Back Listen: Lauren Groff introduces the “wickedly smart” Nancy Hale

LISTEN
Lauren Groff talks to NPR’s Mary Louise Kelly about Nancy Hale and Where the Light Falls in an interview broadcast nationally on October 3, 2019. (8:03)



Released this week by Library of America, Where the Light Falls: Selected Stories of Nancy Hale is a major act of literary recovery that introduces a new generation of readers to a neglected mid-twentieth-century master.

Where the Light Falls:
Selected Stories of Nancy Hale
A frequent contributor to The New Yorker, Hale (1908–1988) published seven novels and more than two hundred short stories and essays in her lifetime; she enjoyed the support of such influential editors as Maxwell Perkins and William Maxwell, and won the O. Henry Prize ten times. Yet in the decades since her death all of Hale’s work has gone out of print, with her name kept alive largely through a volume in the Pleiades Press Unsung Masters series and an appearance in the 2015 collection 100 Years of The Best American Short Stories.

Where the Light Falls is edited by Lauren Groff, the author of three novels and two short story collections who was named one of Granta’s “Best Young American Novelists” in 2017. In her Introduction, Groff writes of her disbelief that a writer of Hale’s gifts could have fallen into obscurity: “Over these months of living with Hale’s voice in my head, I have asked myself over and over how we could have turned our eyes from her.” She proceeds to make an eloquent case for why the best of Hale’s short fiction—with its haunting, quietly subversive evocations of women’s inner lives—warrants a fresh look in 2019. “Nancy Hale speaks beyond the twentieth century, into our current moment. . . . Her work lives on, brilliant literary chiaroscuro.”

Below, Groff supplements her Introduction with some additional remarks on Hale’s life and work.

Nancy Hale in the 1930s. (Nancy Hale Papers, Sophia Smith Collection, Smith College)

Library of America: Despite the success she enjoyed over her career, and despite the remarkable achievement of her fiction, Nancy Hale’s name will be new to many of our readers. Do you remember the circumstances of your own Hale epiphany?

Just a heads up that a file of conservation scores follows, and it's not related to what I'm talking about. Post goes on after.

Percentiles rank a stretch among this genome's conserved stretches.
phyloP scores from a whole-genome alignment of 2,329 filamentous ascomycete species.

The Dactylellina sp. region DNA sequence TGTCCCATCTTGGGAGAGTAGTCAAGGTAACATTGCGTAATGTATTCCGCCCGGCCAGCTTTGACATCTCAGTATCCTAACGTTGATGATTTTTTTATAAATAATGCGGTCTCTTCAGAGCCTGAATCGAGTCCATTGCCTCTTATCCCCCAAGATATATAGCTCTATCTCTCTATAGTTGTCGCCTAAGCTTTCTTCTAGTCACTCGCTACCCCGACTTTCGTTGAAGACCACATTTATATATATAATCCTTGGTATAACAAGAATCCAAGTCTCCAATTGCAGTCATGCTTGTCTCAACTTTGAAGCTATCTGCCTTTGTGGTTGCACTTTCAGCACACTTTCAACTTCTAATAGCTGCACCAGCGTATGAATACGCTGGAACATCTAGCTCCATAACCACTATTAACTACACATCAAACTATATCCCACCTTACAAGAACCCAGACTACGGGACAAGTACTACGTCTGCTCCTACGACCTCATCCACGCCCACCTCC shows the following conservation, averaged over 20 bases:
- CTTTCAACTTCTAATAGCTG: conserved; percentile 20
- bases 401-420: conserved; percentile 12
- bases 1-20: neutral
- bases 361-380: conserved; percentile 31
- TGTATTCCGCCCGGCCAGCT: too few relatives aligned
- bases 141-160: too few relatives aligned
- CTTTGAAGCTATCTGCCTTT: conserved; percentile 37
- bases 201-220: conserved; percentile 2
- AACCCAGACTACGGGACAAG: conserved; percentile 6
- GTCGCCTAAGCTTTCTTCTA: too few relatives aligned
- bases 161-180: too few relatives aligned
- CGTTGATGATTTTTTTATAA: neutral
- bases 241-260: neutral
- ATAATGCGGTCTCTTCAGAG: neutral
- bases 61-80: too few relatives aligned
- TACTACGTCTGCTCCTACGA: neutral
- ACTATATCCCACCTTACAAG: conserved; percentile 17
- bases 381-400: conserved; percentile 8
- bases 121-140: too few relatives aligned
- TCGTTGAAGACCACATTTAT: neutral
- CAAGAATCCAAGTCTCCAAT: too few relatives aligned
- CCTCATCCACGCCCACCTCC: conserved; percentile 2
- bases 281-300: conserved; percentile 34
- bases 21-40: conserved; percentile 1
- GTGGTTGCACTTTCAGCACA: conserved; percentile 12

Lauren Groff: I was reading Lorrie Moore and Heidi Pitlor’s anthology 100 Years of The Best American Short Stories and was stopped short by the wickedly smart Nancy Hale’s story, “Those Are as Brothers.” That night, I went into the archives of The New Yorker, where Hale had published over one hundred short stories in her lifetime. I discovered that this story, though very good, was not even the best of Nancy Hale’s work. I became a convert that night.

LOA: Hale’s career as a writer of short stories stretched from the 1930s to the 1960s. Is there a visible evolution in the way she approached the short story? Are the stories from the 1950s and ’60s significantly different from the ones she wrote earlier in her career?

Groff: It is my own impression, and possibly others would argue with this, but a great and productive fracturing happened when Nancy Hale moved to Virginia in midlife; the New England stories are rich, but some seem almost oppressed by a sense of obligation, or as though her family’s long history in Boston had put invisible fetters on her imagination. In Virginia, Hale’s eye became more satirical and her stories became more sharply political.

Lauren Groff.

LOA: Ann Beattie has likened the experience of reading Hale’s short fiction to uncovering lost stories by Edith Wharton. Are there other writers—predecessors, contemporaries, or successors—who come to mind when you read Hale?

Groff: Ann Beattie is right in all things; I’d say Hale may have something of Eudora Welty in her, and there’s a tinge of William Maxwell there, too, possibly because Maxwell was her editor for some time.

LOA: Do you have a favorite piece in Where the Light Falls?

Groff: I truly love the story called “To the North.” I think it is one of the great short stories from the last century. The sense of place is so vivid, and the distance of Hale’s third-person narration gives the story an otherworldly coldness that puts into relief the characters’ barely repressed emotion.

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